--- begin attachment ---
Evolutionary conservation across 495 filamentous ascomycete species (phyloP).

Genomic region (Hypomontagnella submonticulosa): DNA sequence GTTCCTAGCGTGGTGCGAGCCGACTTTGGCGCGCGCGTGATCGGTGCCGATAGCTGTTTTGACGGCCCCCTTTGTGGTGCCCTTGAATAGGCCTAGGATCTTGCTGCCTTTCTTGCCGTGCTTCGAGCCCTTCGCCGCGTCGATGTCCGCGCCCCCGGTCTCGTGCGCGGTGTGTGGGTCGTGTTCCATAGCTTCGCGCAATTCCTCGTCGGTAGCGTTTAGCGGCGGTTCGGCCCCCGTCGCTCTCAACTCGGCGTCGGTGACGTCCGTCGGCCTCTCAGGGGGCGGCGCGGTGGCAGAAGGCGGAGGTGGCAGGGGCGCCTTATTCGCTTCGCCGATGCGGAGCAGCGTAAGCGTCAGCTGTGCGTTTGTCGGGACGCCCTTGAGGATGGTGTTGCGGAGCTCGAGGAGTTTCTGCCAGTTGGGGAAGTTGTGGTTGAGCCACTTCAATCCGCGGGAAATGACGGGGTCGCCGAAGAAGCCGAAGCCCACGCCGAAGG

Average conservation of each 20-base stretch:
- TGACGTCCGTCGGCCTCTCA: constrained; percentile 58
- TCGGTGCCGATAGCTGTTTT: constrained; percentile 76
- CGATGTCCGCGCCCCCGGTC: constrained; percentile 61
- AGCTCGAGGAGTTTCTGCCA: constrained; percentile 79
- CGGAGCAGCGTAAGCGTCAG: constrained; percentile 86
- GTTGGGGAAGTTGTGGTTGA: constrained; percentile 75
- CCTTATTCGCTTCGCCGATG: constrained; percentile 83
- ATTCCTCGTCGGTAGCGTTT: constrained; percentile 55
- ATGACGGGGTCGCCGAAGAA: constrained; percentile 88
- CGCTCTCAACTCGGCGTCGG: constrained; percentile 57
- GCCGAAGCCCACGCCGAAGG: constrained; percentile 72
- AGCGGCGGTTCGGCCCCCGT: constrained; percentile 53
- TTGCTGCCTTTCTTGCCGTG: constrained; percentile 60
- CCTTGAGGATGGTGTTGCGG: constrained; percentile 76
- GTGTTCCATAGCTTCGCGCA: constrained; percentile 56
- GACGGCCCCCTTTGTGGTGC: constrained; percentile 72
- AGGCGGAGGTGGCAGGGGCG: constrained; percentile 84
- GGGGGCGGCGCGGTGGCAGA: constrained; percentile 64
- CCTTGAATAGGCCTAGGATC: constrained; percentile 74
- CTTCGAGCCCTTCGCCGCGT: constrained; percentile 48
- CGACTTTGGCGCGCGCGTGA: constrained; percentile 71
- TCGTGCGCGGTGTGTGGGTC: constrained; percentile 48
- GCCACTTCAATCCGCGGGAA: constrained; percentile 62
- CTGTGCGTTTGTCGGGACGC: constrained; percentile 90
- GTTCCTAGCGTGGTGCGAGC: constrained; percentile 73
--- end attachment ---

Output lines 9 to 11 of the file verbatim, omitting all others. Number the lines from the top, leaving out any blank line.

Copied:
- GTTGGGGAAGTTGTGGTTGA: constrained; percentile 75
- CCTTATTCGCTTCGCCGATG: constrained; percentile 83
- ATTCCTCGTCGGTAGCGTTT: constrained; percentile 55